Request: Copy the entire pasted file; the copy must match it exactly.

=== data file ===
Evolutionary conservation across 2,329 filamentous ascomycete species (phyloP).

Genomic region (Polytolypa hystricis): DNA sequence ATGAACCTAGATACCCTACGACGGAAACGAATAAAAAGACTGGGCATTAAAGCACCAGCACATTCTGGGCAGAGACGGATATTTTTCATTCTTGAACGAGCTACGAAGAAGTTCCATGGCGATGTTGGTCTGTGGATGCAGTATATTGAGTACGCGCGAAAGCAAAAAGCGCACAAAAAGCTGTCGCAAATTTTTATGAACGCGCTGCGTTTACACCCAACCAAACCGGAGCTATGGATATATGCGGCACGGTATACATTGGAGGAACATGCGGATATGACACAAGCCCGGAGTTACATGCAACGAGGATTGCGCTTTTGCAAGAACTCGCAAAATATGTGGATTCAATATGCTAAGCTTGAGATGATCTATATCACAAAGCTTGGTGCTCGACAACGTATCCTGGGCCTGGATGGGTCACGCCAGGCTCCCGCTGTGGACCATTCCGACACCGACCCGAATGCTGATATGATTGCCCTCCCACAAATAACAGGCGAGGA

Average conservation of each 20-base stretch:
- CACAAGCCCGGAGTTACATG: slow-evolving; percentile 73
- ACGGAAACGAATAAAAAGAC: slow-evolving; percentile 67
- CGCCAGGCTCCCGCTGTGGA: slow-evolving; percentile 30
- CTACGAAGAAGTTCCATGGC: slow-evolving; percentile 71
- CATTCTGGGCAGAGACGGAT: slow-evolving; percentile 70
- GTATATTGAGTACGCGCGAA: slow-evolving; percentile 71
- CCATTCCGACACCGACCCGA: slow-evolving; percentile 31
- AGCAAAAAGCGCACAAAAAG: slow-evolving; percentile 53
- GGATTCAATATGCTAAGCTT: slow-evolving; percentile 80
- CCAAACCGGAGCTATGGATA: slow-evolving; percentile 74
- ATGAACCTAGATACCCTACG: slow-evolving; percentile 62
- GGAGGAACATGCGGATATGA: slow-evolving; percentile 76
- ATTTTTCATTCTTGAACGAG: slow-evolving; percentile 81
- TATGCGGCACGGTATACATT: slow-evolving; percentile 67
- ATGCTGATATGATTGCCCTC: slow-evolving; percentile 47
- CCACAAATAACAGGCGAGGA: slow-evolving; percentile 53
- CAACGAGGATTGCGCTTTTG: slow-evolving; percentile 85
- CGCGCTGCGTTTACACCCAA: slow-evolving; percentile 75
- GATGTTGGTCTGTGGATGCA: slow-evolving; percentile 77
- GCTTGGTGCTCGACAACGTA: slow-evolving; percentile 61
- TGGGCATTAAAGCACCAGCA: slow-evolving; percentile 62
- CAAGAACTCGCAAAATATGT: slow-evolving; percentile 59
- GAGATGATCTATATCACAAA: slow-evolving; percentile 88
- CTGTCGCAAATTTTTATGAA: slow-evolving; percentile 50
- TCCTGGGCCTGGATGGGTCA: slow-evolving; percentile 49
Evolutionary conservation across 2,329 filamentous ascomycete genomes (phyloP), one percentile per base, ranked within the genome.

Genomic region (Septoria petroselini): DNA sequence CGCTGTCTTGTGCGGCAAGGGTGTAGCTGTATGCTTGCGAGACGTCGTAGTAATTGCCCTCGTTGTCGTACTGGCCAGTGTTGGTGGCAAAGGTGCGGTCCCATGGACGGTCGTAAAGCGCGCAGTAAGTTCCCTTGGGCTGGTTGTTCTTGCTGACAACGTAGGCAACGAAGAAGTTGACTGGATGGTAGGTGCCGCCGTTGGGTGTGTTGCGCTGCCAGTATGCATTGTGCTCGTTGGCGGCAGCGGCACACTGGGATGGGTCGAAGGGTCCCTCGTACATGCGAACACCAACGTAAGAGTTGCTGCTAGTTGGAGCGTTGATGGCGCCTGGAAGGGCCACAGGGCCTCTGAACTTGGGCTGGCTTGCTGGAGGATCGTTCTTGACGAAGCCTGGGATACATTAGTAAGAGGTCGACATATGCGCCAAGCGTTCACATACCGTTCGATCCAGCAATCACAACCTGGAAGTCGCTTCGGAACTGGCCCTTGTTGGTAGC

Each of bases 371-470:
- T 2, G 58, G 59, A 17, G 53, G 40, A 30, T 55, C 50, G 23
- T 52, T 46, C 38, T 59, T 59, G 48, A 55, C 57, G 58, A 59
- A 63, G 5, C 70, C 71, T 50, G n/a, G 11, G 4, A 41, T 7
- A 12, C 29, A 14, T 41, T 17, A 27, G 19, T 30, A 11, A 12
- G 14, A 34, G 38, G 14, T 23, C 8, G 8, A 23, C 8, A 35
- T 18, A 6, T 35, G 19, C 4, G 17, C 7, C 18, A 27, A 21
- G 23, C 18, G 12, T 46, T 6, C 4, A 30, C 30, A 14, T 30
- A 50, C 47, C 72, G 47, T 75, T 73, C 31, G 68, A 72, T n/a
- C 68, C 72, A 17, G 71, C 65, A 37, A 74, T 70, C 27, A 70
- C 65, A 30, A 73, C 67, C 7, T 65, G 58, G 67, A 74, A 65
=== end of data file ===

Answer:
Evolutionary conservation across 2,329 filamentous ascomycete species (phyloP).

Genomic region (Polytolypa hystricis): DNA sequence ATGAACCTAGATACCCTACGACGGAAACGAATAAAAAGACTGGGCATTAAAGCACCAGCACATTCTGGGCAGAGACGGATATTTTTCATTCTTGAACGAGCTACGAAGAAGTTCCATGGCGATGTTGGTCTGTGGATGCAGTATATTGAGTACGCGCGAAAGCAAAAAGCGCACAAAAAGCTGTCGCAAATTTTTATGAACGCGCTGCGTTTACACCCAACCAAACCGGAGCTATGGATATATGCGGCACGGTATACATTGGAGGAACATGCGGATATGACACAAGCCCGGAGTTACATGCAACGAGGATTGCGCTTTTGCAAGAACTCGCAAAATATGTGGATTCAATATGCTAAGCTTGAGATGATCTATATCACAAAGCTTGGTGCTCGACAACGTATCCTGGGCCTGGATGGGTCACGCCAGGCTCCCGCTGTGGACCATTCCGACACCGACCCGAATGCTGATATGATTGCCCTCCCACAAATAACAGGCGAGGA

Average conservation of each 20-base stretch:
- CACAAGCCCGGAGTTACATG: slow-evolving; percentile 73
- ACGGAAACGAATAAAAAGAC: slow-evolving; percentile 67
- CGCCAGGCTCCCGCTGTGGA: slow-evolving; percentile 30
- CTACGAAGAAGTTCCATGGC: slow-evolving; percentile 71
- CATTCTGGGCAGAGACGGAT: slow-evolving; percentile 70
- GTATATTGAGTACGCGCGAA: slow-evolving; percentile 71
- CCATTCCGACACCGACCCGA: slow-evolving; percentile 31
- AGCAAAAAGCGCACAAAAAG: slow-evolving; percentile 53
- GGATTCAATATGCTAAGCTT: slow-evolving; percentile 80
- CCAAACCGGAGCTATGGATA: slow-evolving; percentile 74
- ATGAACCTAGATACCCTACG: slow-evolving; percentile 62
- GGAGGAACATGCGGATATGA: slow-evolving; percentile 76
- ATTTTTCATTCTTGAACGAG: slow-evolving; percentile 81
- TATGCGGCACGGTATACATT: slow-evolving; percentile 67
- ATGCTGATATGATTGCCCTC: slow-evolving; percentile 47
- CCACAAATAACAGGCGAGGA: slow-evolving; percentile 53
- CAACGAGGATTGCGCTTTTG: slow-evolving; percentile 85
- CGCGCTGCGTTTACACCCAA: slow-evolving; percentile 75
- GATGTTGGTCTGTGGATGCA: slow-evolving; percentile 77
- GCTTGGTGCTCGACAACGTA: slow-evolving; percentile 61
- TGGGCATTAAAGCACCAGCA: slow-evolving; percentile 62
- CAAGAACTCGCAAAATATGT: slow-evolving; percentile 59
- GAGATGATCTATATCACAAA: slow-evolving; percentile 88
- CTGTCGCAAATTTTTATGAA: slow-evolving; percentile 50
- TCCTGGGCCTGGATGGGTCA: slow-evolving; percentile 49
Evolutionary conservation across 2,329 filamentous ascomycete genomes (phyloP), one percentile per base, ranked within the genome.

Genomic region (Septoria petroselini): DNA sequence CGCTGTCTTGTGCGGCAAGGGTGTAGCTGTATGCTTGCGAGACGTCGTAGTAATTGCCCTCGTTGTCGTACTGGCCAGTGTTGGTGGCAAAGGTGCGGTCCCATGGACGGTCGTAAAGCGCGCAGTAAGTTCCCTTGGGCTGGTTGTTCTTGCTGACAACGTAGGCAACGAAGAAGTTGACTGGATGGTAGGTGCCGCCGTTGGGTGTGTTGCGCTGCCAGTATGCATTGTGCTCGTTGGCGGCAGCGGCACACTGGGATGGGTCGAAGGGTCCCTCGTACATGCGAACACCAACGTAAGAGTTGCTGCTAGTTGGAGCGTTGATGGCGCCTGGAAGGGCCACAGGGCCTCTGAACTTGGGCTGGCTTGCTGGAGGATCGTTCTTGACGAAGCCTGGGATACATTAGTAAGAGGTCGACATATGCGCCAAGCGTTCACATACCGTTCGATCCAGCAATCACAACCTGGAAGTCGCTTCGGAACTGGCCCTTGTTGGTAGC

Each of bases 371-470:
- T 2, G 58, G 59, A 17, G 53, G 40, A 30, T 55, C 50, G 23
- T 52, T 46, C 38, T 59, T 59, G 48, A 55, C 57, G 58, A 59
- A 63, G 5, C 70, C 71, T 50, G n/a, G 11, G 4, A 41, T 7
- A 12, C 29, A 14, T 41, T 17, A 27, G 19, T 30, A 11, A 12
- G 14, A 34, G 38, G 14, T 23, C 8, G 8, A 23, C 8, A 35
- T 18, A 6, T 35, G 19, C 4, G 17, C 7, C 18, A 27, A 21
- G 23, C 18, G 12, T 46, T 6, C 4, A 30, C 30, A 14, T 30
- A 50, C 47, C 72, G 47, T 75, T 73, C 31, G 68, A 72, T n/a
- C 68, C 72, A 17, G 71, C 65, A 37, A 74, T 70, C 27, A 70
- C 65, A 30, A 73, C 67, C 7, T 65, G 58, G 67, A 74, A 65